This multicentre, randomized, phase II study was conducted to examine whether the addition of mogamulizumab, a humanized anti-CC chemokine receptor 4 antibody, to mLSG15, a dose-intensified chemotherapy, further increases efficacy without compromising safety of patients with newly diagnosed aggressive adult T-cell leukaemia-lymphoma (ATL). Patients were assigned 1:1 to receive mLSG15 plus mogamulizumab or mLSG15 alone. The primary endpoint was the complete response rate (%CR); secondary endpoints included the overall response rate (ORR) and safety. The %CR and ORR in the mLSG15-plus-mogamulizumab arm (n=29) were 52% [95% confidence interval (CI), 33-71%] and 86%, respectively; the corresponding values in the mLSG15 arm (n=24) were 33% (95% CI, 16-55%) and 75%, respectively. Grade3 treatment-emergent adverse events, including anaemia, thrombocytopenia, lymphopenia, leucopenia and decreased appetite, were observed more frequently (10% difference) in the mLSG15-plus-mogamulizumab arm. Several adverse events, including skin disorders, cytomegalovirus infection, pyrexia, hyperglycaemia and interstitial lung disease, were observed only in the mLSG15-plus-mogamulizumab arm. Although the combination strategy showed a potentially less favourable safety profile, a higher %CR was achieved, providing the basis for further investigation of this novel treatment for newly diagnosed aggressive ATL. This study was registered at ClinicalTrials.gov, identifier: NCT01173887.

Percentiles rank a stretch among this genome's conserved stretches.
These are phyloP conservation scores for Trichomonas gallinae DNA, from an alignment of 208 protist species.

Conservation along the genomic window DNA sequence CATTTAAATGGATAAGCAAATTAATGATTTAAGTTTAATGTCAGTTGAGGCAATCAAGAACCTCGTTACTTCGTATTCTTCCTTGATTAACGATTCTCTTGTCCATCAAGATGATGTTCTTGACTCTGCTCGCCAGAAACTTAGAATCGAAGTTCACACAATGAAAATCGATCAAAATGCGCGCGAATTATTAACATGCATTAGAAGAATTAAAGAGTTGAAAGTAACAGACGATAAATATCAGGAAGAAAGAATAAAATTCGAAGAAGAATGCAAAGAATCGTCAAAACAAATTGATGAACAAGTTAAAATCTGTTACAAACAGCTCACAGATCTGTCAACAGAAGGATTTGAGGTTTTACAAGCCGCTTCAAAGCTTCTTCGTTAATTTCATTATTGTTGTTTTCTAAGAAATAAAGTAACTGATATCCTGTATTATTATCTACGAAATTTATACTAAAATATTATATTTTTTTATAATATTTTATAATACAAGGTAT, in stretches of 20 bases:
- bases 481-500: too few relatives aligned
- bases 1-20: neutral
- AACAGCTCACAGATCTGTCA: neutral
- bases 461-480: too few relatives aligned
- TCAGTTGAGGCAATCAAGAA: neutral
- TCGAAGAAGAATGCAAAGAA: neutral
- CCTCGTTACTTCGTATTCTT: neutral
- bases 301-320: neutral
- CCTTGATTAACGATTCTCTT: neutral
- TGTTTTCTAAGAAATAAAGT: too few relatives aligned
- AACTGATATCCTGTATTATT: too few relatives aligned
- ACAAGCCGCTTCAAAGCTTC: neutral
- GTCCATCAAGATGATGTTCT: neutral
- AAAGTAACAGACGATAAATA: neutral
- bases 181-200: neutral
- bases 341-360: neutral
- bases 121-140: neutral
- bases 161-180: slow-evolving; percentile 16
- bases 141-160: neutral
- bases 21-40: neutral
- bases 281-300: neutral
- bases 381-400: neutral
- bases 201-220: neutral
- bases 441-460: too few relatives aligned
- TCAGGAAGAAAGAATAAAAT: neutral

PubMed | Red Cross, University of Ryukyus, Okinawa Prefectural Nambu Medical Center and Childrens Medical Center, Heartlife Hospital and 4 more.
Type: Journal Article | Journal: International journal of hematology | Year: 2016

Okinawa Prefecture, located in the subtropics, is an area of endemic adult T-cell leukemia-lymphoma (ATL) in Japan. We retrospectively analyzed 659 patients with aggressive ATL in seven institutions in Okinawa between 2002 and 2011. The median patient age was 68years. More patients were aged 90years (2.6%), in this study, than in a nationwide survey (<1%). The median survival time (MST) of the entire cohort was 6.5months. Of the 217 patients who had a clinical status similar to that stated in the eligibility criteria of JCOG9801 (a randomized phase III study comparing VCAP-AMP-VECP with CHOP-14), 147 who received the CHOP regimen had a poorer MST than those in the CHOP-14 arm of JCOG9801 (8 vs 11months). The prevalence of strongyloidiasis in the ATL patients was much higher (12.4%) than in the historical cohort who visited the University of the Ryukyus Hospital (3.4%). Furthermore, strongyloidiasis may be associated with ATL-related deaths. These findings suggest that, compared with other areas in Japan, in Okinawa, the proportion of patients aged 90years with clinical features of aggressive ATL is higher, outcomes are poorer, and the disease is associated with a higher prevalence of strongyloidiasis.